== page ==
This advertisement is a small step for one brand and a big step for women everywhere.
Parenthood brand Frida Mom is set to air what is believed to be the first commercial ever to show lactating breasts on television. It will run during the 2021 Golden Globe Awards on NBC this Sunday.
“Alright girls, you’ve got this: Latch, and latch better, and oh God, unlatch, unlatch,” a female voice narrates in the one-minute and 15-second commercial as two new moms breast-feed their babies with their nipples uncensored.
“We’re lifting the veil on the challenges new moms (and their breasts) face as they DIY their way through lactation woes — from massaging out clogged ducts with an electric toothbrush to slowing the flow with cabbage leaves,” reads the video’s caption on YouTube. “It’s time to care for your breasts, not just your baby.”
The ad is part of Frida Mom’s #sprayitforward campaign, the launch of which coincides with a new line of products for postpartum breast care. Despite the fact that breast-feeding brings with it numerous physical pains, “it never gets any airtime because the end supposedly justifies the means,” Frida CEO Chelsea Hirschhorn told Insider. “The two don’t have to be mutually exclusive.”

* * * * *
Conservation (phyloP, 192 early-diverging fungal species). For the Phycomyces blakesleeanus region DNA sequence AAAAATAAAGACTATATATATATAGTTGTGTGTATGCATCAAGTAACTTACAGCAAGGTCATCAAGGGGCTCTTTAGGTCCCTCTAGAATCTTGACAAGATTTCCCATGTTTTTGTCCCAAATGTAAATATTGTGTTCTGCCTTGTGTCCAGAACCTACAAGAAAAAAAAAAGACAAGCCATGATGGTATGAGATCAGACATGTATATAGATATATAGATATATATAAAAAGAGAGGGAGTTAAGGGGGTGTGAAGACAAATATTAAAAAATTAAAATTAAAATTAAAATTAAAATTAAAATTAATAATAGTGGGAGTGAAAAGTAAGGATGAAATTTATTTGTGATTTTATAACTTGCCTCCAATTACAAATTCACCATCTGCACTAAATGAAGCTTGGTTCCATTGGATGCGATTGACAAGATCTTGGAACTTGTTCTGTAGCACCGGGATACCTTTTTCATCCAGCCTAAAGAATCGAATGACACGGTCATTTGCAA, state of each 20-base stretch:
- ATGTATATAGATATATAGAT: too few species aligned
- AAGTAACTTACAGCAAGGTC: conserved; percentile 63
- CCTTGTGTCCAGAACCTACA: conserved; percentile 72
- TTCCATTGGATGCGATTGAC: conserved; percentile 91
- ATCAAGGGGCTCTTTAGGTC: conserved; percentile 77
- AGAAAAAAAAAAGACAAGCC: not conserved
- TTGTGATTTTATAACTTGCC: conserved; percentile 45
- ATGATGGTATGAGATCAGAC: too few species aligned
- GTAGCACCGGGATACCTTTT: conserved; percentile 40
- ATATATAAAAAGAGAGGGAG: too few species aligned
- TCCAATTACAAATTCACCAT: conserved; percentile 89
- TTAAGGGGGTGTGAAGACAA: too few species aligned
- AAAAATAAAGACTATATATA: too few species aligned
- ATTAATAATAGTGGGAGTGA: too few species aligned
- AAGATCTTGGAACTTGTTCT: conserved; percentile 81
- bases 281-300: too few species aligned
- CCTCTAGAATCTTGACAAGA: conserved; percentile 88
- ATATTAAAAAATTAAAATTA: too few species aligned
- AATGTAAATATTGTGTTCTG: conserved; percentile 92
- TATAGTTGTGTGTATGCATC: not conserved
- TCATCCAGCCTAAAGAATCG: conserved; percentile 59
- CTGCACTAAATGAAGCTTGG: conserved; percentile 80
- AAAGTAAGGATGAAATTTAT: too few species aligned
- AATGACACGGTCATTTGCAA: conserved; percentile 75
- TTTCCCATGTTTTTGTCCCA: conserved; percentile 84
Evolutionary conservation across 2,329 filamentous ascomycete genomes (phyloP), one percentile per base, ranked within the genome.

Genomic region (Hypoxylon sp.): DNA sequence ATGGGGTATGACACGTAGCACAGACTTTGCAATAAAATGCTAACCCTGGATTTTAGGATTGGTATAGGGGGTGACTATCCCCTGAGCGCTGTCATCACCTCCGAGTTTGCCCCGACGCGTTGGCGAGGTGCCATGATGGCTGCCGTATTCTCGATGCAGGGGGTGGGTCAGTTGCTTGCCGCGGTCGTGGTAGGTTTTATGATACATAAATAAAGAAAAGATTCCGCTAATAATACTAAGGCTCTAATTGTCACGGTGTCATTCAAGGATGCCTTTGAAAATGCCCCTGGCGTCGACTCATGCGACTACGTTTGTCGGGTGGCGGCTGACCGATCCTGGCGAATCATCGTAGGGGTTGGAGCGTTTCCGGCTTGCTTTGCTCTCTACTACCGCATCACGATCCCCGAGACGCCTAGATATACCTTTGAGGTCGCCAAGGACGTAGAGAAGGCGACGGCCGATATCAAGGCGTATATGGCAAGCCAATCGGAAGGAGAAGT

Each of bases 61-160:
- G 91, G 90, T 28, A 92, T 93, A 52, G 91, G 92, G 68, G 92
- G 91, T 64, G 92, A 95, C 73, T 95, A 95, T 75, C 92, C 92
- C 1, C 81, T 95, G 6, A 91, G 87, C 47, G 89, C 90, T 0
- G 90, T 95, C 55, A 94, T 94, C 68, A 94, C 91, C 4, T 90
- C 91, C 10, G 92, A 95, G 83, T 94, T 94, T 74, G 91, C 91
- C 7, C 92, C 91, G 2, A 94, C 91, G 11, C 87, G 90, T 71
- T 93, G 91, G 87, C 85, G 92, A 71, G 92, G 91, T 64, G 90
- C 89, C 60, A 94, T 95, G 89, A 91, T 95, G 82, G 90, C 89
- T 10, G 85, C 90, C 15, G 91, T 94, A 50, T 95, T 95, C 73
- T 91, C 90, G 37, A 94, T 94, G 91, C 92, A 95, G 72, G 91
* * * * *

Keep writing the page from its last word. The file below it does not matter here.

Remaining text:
The video has received praise from viewers on YouTube, some of whom are mothers themselves.
“I just cried. This is so real. I’m watching this while feeding my baby girl. It has been such a hard but very worth while, journey,” one comment wrote. “Omg I absolutely love this – WELL DONE on telling it like it is,” added another.
“I could relate all too well! Such an amazing commercial! Thank you for shedding light to BF’ing struggles and showing us we are not alone,” chimed in a third commenter.
Previously, Frida had an ad barred from showing during the 2020 Oscars for being “too graphic.” That commercial showed an exhausted-looking new mother trudging into a bathroom wearing thick, diaperlike mesh underwear, sitting on the toilet, urinating and changing the underwear.
“We were really surprised to hear that feminine hygiene was put in the same category as guns, ammunition, sexually suggestive nudity, religion and politics,” Hirschhorn told Today Parents at the time, referring to the academy’s commercial guidelines. “I was surprised, in this day and age, to see that whomever at whatever organizational level at the academy and at ABC put in writing that they would analogize feminine hygiene to some of those other, more offensive categories of advertising.”